The island of Corvo, one of the nine islands of the Azores Archipelago, is the smallest island of the Azorean whole. However, its beautiful peculiarities make its size just a miserable number.
Together with the island of Flores, they form the Western Group of the Azores. It is in this small paradise that a rare piece of handicraft emerges, the Corvinas locks.
Due to the size of the island, and the fact that the entire population knows each other, the trust of the neighbours is great, and for this reason, houses that are locked are rare. Corvo’s wooden locks are one of the elements that go back to a medieval time when raw materials were scarce, but when the ingenuity and the need to protect the houses and goods from pirate and corsair attacks was high.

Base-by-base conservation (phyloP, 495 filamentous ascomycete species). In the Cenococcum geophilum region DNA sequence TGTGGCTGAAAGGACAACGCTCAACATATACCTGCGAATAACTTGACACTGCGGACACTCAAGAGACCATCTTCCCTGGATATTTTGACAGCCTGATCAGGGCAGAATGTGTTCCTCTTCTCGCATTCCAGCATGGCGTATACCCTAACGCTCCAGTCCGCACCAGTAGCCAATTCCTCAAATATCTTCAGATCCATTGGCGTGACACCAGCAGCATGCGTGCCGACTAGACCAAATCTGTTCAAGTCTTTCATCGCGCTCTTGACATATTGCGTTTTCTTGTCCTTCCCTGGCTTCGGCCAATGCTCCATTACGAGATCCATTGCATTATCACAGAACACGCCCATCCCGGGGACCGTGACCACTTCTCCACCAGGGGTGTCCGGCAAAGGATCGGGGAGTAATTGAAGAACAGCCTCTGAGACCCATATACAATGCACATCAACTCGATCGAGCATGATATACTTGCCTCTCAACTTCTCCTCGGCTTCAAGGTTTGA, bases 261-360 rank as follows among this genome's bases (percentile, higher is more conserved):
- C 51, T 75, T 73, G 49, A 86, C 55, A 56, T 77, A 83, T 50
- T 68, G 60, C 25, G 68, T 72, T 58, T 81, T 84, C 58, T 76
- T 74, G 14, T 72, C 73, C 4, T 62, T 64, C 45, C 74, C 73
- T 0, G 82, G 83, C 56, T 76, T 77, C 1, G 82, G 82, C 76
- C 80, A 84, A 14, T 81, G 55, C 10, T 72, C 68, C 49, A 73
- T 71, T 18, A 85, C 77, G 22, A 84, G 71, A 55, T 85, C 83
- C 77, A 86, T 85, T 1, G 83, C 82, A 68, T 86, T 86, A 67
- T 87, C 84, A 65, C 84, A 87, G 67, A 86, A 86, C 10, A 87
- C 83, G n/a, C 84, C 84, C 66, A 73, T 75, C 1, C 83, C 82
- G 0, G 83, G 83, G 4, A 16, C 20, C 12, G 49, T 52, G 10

The wood, the material used to build the lock, is weaker than the typical locks of iron and aluminium, which clearly shows the social cohesion of the Corvino people. It is still possible to observe, nowadays, some of these typical locks in houses, mainly in agricultural storage.
The locks have a simple wooden system, with a small lock and a key, also made of wood.
The locks of the island of Corvo, more than an element of handicraft, are an icon of the socio-cultural identity of the island. It was in this sense that the locks were certified by CRAA (Regional Center of Support to Handicraft), due to their traditional manufacture. Furthermore, this certification allows for the more effective dissemination and marketing, projecting more and more the Azores brand and all its products.